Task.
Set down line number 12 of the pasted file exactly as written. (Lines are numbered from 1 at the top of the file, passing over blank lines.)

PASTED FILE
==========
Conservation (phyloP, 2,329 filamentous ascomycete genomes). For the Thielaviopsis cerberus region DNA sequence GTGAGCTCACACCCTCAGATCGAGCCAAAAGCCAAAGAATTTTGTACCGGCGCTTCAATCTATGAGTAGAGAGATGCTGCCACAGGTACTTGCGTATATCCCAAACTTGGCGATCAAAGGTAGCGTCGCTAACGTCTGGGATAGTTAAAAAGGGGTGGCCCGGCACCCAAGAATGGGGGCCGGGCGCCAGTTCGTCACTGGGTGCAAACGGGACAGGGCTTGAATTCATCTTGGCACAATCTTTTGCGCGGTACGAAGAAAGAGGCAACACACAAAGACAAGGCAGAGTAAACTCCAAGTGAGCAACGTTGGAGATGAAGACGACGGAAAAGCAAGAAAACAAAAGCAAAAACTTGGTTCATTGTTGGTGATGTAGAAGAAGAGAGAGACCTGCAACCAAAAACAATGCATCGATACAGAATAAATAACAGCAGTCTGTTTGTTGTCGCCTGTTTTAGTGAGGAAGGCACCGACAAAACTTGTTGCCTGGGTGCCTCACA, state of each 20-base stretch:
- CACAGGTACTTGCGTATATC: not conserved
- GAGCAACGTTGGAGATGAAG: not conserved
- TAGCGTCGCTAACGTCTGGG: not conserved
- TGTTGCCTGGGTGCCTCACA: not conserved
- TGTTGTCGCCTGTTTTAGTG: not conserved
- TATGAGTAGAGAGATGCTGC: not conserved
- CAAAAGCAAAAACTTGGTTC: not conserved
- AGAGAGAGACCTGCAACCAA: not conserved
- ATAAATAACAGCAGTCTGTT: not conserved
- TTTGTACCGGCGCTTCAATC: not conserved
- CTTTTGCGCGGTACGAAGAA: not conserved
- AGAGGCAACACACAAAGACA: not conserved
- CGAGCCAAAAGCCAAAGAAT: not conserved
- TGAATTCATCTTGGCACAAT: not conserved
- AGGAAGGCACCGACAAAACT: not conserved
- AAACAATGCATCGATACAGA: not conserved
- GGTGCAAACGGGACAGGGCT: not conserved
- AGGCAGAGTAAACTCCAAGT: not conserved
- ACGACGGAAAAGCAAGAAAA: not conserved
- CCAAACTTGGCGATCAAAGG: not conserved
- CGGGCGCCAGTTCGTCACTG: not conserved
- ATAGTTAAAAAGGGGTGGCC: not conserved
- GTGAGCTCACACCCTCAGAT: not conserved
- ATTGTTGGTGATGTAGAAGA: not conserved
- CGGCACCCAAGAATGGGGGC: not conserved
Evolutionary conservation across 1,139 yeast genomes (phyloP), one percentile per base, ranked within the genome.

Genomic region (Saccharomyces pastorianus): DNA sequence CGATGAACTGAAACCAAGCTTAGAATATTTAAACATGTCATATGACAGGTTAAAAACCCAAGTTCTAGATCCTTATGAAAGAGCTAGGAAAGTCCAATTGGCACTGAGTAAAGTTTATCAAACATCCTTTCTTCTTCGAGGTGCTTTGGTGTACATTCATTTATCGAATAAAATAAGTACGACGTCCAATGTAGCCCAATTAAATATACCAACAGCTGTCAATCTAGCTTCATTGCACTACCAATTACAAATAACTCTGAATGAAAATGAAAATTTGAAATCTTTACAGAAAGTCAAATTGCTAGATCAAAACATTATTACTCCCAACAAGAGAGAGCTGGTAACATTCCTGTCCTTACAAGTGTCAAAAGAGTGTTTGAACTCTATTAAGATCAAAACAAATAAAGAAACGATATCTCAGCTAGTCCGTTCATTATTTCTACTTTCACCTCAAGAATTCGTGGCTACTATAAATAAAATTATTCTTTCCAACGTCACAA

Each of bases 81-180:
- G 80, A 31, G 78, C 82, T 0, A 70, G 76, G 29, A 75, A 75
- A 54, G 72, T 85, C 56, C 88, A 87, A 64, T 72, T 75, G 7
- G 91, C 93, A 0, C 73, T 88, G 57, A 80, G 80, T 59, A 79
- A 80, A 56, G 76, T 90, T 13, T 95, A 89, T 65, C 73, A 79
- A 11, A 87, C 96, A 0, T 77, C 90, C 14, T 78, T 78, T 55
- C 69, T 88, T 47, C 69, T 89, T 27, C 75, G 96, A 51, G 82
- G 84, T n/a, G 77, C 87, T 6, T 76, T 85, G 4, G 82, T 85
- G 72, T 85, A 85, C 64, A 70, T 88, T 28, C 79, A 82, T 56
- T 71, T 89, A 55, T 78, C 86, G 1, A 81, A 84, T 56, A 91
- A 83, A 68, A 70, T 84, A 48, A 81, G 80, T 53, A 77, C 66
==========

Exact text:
- CTTTTGCGCGGTACGAAGAA: not conserved